Peacock-Pattern Dish
Peacock-Pattern Dish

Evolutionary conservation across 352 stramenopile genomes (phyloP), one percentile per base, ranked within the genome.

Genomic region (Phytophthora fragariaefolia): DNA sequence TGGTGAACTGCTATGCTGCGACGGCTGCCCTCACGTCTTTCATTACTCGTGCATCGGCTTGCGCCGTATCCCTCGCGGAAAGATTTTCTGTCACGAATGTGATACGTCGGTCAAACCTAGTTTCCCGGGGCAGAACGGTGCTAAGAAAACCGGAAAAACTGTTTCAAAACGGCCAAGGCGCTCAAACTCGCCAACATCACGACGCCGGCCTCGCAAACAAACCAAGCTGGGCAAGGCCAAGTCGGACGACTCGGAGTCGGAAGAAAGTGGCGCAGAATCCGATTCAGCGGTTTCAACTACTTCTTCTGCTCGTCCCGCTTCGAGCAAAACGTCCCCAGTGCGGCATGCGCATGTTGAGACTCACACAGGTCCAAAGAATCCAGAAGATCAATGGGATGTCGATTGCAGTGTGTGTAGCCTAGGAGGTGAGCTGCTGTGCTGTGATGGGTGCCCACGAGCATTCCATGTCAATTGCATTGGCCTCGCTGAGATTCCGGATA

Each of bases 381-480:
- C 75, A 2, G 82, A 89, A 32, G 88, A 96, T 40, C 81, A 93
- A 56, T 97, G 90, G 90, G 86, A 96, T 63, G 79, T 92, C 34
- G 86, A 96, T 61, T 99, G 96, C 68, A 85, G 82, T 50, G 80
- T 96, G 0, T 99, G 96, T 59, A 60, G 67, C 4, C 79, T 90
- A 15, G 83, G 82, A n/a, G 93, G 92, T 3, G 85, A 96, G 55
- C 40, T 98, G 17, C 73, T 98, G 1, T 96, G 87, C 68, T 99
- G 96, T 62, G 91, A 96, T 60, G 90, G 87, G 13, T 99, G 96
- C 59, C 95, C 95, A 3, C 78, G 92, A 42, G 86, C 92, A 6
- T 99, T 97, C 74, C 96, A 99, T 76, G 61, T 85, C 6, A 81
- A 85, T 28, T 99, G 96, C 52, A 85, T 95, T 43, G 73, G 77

Part of The J. Paul Getty Museum permanent collection, located in Los Angeles, California. Digital image courtesy of the Getty's Open Content Program. Peacock-Pattern Dish Unknown Italian, possibly Faenza, 1470 - 1500 Tin-glazed earthenware H: 2 1/2 x Diam.: 15 3/8 in. 84.DE.103 This is an unusually shaped plate with a small, slightly raised center and wide, sloping sides. It is brilliantly decorated in dark and light blue, copper green, bright ocher, and manganese purple. A bold, eight-pointed whorl of tapering leaves and peacock feathers surrounds a star and flower medallion in the center. The peacock-feather motif may refer to Cassandra Pavoni (pavone means peacock), the lover of Galeotto Manfredi, lord of Faenza in the late fifteenth century. Very few objects with designs that are purely ornamental--without coats of arms, animals, or portraits-- have survived. Since plates, vases, drug jars, and jugs painted in this style were often produced for daily use they were frequently broken or chipped. This dish is in such good condition that it was probably used as a display piece. The purpose of the two small holes at the edge of the plate is unclear although they may have been used to suspend the plate for display. Text from
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